Mary's Library

Tuesday, January 17, 2006

Reading List Details

The Nature, the History, and the Uses of an Astonishing Substance

By Mariana Gosnell
New York : Knopf, 2005
June, from my on-line Trollope Group is reading this and as she and I seem to have an affinity for the same sorts of books, I decided to give it a try. I started reading this last night as I watched the snowflakes fall. Seemed apt. It looks good – I especially like the photos. Now June has told me about two other books entitled ICE, and one of them is an Ed McBain mystery. Who could resist?

By Anthony Trollope
My book data base says I read this in September of 1991 and listened to it on Books on Tape in May of 1984. Unfortunately, my data base has a few holes. I first read the book as a sophomore at Bridgewater in a course on the Victorian novel. It was, along with THE WARDEN, what introduced me to Trollope. I’ve re-read it numerous times since that exciting long ago week when I had my nose in it during every spare moment and stayed up all night to finish it.

I bought the DVD of the TV series based on those two books just before moving from Virginia to Spokane in August of last year, but didn’t have a chance to watch it before the TV and its peripherals were disassembled. And now? I can’t find it. I can put my hands on some 100 videos and DVDs, but not the one I want most. (Downside of having the moving company do your packing for you.)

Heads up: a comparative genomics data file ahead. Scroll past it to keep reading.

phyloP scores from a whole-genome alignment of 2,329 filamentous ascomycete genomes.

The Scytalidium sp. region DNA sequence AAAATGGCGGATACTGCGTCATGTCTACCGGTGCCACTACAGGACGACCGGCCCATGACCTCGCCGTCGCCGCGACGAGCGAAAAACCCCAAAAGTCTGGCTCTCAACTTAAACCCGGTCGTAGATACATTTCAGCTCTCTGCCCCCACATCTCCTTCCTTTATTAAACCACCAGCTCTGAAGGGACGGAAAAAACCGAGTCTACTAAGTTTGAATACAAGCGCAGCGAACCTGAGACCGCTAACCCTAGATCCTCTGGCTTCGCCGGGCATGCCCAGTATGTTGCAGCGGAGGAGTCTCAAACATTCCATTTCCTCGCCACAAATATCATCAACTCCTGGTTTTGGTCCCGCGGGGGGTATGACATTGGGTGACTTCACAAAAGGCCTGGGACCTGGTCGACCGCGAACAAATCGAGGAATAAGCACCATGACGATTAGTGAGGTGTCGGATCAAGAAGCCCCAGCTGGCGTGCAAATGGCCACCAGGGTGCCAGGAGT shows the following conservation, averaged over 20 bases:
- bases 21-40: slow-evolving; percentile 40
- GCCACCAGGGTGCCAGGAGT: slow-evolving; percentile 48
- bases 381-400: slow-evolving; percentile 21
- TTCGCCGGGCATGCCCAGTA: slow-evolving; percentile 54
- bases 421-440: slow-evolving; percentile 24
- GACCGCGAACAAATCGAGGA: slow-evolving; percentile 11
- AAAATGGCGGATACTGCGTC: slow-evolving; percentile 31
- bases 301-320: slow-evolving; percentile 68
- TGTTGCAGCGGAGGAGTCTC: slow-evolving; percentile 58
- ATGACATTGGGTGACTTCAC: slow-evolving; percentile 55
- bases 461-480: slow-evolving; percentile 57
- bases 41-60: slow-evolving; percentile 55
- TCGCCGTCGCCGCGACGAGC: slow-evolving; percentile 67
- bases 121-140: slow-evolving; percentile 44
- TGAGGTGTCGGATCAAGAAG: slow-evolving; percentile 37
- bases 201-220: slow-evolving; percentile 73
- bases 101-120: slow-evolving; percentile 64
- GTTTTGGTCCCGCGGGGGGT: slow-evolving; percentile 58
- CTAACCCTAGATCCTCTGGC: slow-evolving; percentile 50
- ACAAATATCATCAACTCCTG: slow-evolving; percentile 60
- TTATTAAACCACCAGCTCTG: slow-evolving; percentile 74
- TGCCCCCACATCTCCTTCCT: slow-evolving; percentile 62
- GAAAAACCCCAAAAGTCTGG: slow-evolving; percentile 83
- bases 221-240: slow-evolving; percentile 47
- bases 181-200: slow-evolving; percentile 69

By Shirley Letwin
This is a fine book which offers lots of insight into what Trollope was doing when he created such characters as Plantagenet Palliser, his ultimate gentleman, and Phineas Finn, about whom there is much controversy as to his gentlemanly qualities. First of course one must define gentleman, which takes about half the book . . .

On the Secret Trail of Trash

By Elizabeth Royte
A favorable review in the NY Times led me to request this book from the Spokane Library. I was, as with so many books, just going to take a look at it and send it back. Two weeks later I’m still looking. The author decides she is going to inventory her trash (don’t ask) and follow it to the land fill that will be its permanent home. But first she wants to take a look at that most famous land fill of all, Fresh Kills, on Staten Island. Not easily done, she discovers.

She moves on to discuss composting (“Do I need worms?”) and the recycling of paper, metal, hazardous compounds, and plastic (Satan’s resin.) And then we come to the fun part – the NY City sewer system. Which is where I stopped reading last night. Unfortunately, as the Spokane Library reminded me in an email this morning, the book is due back in two days, and can’t be renewed.

So I looked ahead, specifically at the part about the 2002 exhibit, Cloaca, at Manhattan’s New Museum of Contemporary Art. This work of art was a thirty-three-foot-long machine whose mouth was fed twice daily with “nutritious meals donated by fancy restaurants, restaurants apparently unafraid of being associated with shit. Twenty-seven hours later, Cloaca’s back end excreted fecal matter onto a conveyer belt.” The artist, Wim Delvoye, was disgruntled because the museum had encased Cloaca in an airtight plexiglass box. “It’s a pity,” said he, “because the smell in fact is part of the piece.”